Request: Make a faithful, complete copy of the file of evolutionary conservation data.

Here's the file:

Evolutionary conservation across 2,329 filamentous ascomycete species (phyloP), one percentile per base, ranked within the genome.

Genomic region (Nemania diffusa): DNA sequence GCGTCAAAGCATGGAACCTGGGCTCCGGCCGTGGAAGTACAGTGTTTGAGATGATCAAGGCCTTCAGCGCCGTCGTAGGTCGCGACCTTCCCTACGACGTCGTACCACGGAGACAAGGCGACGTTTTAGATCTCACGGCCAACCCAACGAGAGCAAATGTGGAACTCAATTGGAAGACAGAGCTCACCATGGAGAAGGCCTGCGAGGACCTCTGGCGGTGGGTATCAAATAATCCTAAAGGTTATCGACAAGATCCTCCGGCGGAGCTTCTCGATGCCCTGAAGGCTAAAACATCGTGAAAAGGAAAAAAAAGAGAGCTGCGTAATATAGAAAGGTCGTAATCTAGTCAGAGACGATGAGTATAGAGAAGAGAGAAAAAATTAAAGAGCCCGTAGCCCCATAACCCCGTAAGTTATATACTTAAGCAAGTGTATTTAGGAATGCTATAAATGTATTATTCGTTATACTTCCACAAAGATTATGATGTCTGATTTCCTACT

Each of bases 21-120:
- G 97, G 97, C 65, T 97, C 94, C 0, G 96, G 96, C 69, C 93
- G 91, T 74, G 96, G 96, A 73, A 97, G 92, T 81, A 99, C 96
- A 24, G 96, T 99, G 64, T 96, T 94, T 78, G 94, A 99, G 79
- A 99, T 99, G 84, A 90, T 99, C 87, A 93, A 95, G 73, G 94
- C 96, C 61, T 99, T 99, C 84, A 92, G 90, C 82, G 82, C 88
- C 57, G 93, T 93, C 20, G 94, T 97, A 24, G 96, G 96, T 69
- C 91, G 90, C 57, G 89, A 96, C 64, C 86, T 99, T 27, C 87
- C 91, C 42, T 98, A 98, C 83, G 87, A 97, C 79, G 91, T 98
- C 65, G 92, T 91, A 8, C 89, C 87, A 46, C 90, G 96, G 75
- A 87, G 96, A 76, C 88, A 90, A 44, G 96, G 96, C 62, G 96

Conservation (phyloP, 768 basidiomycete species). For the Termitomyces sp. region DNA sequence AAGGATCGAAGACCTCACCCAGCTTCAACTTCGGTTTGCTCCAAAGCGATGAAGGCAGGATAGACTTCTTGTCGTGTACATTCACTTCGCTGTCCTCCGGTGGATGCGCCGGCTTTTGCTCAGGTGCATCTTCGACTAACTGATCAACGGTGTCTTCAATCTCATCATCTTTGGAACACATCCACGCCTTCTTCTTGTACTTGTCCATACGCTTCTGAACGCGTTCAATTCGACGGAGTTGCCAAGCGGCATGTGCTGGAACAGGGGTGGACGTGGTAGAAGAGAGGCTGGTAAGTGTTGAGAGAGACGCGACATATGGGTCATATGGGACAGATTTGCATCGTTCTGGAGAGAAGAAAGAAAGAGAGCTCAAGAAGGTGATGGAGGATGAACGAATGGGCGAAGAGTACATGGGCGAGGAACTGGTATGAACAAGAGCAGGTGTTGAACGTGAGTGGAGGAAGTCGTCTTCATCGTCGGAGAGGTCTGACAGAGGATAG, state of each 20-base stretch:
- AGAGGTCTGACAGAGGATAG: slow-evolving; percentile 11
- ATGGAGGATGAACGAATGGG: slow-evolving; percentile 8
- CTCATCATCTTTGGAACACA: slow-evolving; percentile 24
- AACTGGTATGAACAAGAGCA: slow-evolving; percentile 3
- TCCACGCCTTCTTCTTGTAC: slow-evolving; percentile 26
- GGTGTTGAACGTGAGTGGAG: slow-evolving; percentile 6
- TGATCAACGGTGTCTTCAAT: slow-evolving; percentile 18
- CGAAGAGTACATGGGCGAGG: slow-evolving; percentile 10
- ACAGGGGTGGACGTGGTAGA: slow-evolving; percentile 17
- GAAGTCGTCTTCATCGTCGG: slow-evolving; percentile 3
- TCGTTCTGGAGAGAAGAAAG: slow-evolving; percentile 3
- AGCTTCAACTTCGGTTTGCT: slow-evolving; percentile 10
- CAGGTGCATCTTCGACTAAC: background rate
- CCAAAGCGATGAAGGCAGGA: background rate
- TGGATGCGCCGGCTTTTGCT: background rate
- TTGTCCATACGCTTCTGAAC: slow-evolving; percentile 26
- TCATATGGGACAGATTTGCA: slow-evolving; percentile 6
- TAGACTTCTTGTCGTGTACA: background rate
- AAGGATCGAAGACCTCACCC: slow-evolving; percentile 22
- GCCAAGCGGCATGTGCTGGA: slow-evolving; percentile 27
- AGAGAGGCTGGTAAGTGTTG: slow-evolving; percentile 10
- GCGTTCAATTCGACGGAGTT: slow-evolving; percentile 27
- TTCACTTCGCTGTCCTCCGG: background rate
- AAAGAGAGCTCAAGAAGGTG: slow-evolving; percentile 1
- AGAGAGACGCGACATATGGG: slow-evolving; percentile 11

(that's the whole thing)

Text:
Evolutionary conservation across 2,329 filamentous ascomycete species (phyloP), one percentile per base, ranked within the genome.

Genomic region (Nemania diffusa): DNA sequence GCGTCAAAGCATGGAACCTGGGCTCCGGCCGTGGAAGTACAGTGTTTGAGATGATCAAGGCCTTCAGCGCCGTCGTAGGTCGCGACCTTCCCTACGACGTCGTACCACGGAGACAAGGCGACGTTTTAGATCTCACGGCCAACCCAACGAGAGCAAATGTGGAACTCAATTGGAAGACAGAGCTCACCATGGAGAAGGCCTGCGAGGACCTCTGGCGGTGGGTATCAAATAATCCTAAAGGTTATCGACAAGATCCTCCGGCGGAGCTTCTCGATGCCCTGAAGGCTAAAACATCGTGAAAAGGAAAAAAAAGAGAGCTGCGTAATATAGAAAGGTCGTAATCTAGTCAGAGACGATGAGTATAGAGAAGAGAGAAAAAATTAAAGAGCCCGTAGCCCCATAACCCCGTAAGTTATATACTTAAGCAAGTGTATTTAGGAATGCTATAAATGTATTATTCGTTATACTTCCACAAAGATTATGATGTCTGATTTCCTACT

Each of bases 21-120:
- G 97, G 97, C 65, T 97, C 94, C 0, G 96, G 96, C 69, C 93
- G 91, T 74, G 96, G 96, A 73, A 97, G 92, T 81, A 99, C 96
- A 24, G 96, T 99, G 64, T 96, T 94, T 78, G 94, A 99, G 79
- A 99, T 99, G 84, A 90, T 99, C 87, A 93, A 95, G 73, G 94
- C 96, C 61, T 99, T 99, C 84, A 92, G 90, C 82, G 82, C 88
- C 57, G 93, T 93, C 20, G 94, T 97, A 24, G 96, G 96, T 69
- C 91, G 90, C 57, G 89, A 96, C 64, C 86, T 99, T 27, C 87
- C 91, C 42, T 98, A 98, C 83, G 87, A 97, C 79, G 91, T 98
- C 65, G 92, T 91, A 8, C 89, C 87, A 46, C 90, G 96, G 75
- A 87, G 96, A 76, C 88, A 90, A 44, G 96, G 96, C 62, G 96

Conservation (phyloP, 768 basidiomycete species). For the Termitomyces sp. region DNA sequence AAGGATCGAAGACCTCACCCAGCTTCAACTTCGGTTTGCTCCAAAGCGATGAAGGCAGGATAGACTTCTTGTCGTGTACATTCACTTCGCTGTCCTCCGGTGGATGCGCCGGCTTTTGCTCAGGTGCATCTTCGACTAACTGATCAACGGTGTCTTCAATCTCATCATCTTTGGAACACATCCACGCCTTCTTCTTGTACTTGTCCATACGCTTCTGAACGCGTTCAATTCGACGGAGTTGCCAAGCGGCATGTGCTGGAACAGGGGTGGACGTGGTAGAAGAGAGGCTGGTAAGTGTTGAGAGAGACGCGACATATGGGTCATATGGGACAGATTTGCATCGTTCTGGAGAGAAGAAAGAAAGAGAGCTCAAGAAGGTGATGGAGGATGAACGAATGGGCGAAGAGTACATGGGCGAGGAACTGGTATGAACAAGAGCAGGTGTTGAACGTGAGTGGAGGAAGTCGTCTTCATCGTCGGAGAGGTCTGACAGAGGATAG, state of each 20-base stretch:
- AGAGGTCTGACAGAGGATAG: slow-evolving; percentile 11
- ATGGAGGATGAACGAATGGG: slow-evolving; percentile 8
- CTCATCATCTTTGGAACACA: slow-evolving; percentile 24
- AACTGGTATGAACAAGAGCA: slow-evolving; percentile 3
- TCCACGCCTTCTTCTTGTAC: slow-evolving; percentile 26
- GGTGTTGAACGTGAGTGGAG: slow-evolving; percentile 6
- TGATCAACGGTGTCTTCAAT: slow-evolving; percentile 18
- CGAAGAGTACATGGGCGAGG: slow-evolving; percentile 10
- ACAGGGGTGGACGTGGTAGA: slow-evolving; percentile 17
- GAAGTCGTCTTCATCGTCGG: slow-evolving; percentile 3
- TCGTTCTGGAGAGAAGAAAG: slow-evolving; percentile 3
- AGCTTCAACTTCGGTTTGCT: slow-evolving; percentile 10
- CAGGTGCATCTTCGACTAAC: background rate
- CCAAAGCGATGAAGGCAGGA: background rate
- TGGATGCGCCGGCTTTTGCT: background rate
- TTGTCCATACGCTTCTGAAC: slow-evolving; percentile 26
- TCATATGGGACAGATTTGCA: slow-evolving; percentile 6
- TAGACTTCTTGTCGTGTACA: background rate
- AAGGATCGAAGACCTCACCC: slow-evolving; percentile 22
- GCCAAGCGGCATGTGCTGGA: slow-evolving; percentile 27
- AGAGAGGCTGGTAAGTGTTG: slow-evolving; percentile 10
- GCGTTCAATTCGACGGAGTT: slow-evolving; percentile 27
- TTCACTTCGCTGTCCTCCGG: background rate
- AAAGAGAGCTCAAGAAGGTG: slow-evolving; percentile 1
- AGAGAGACGCGACATATGGG: slow-evolving; percentile 11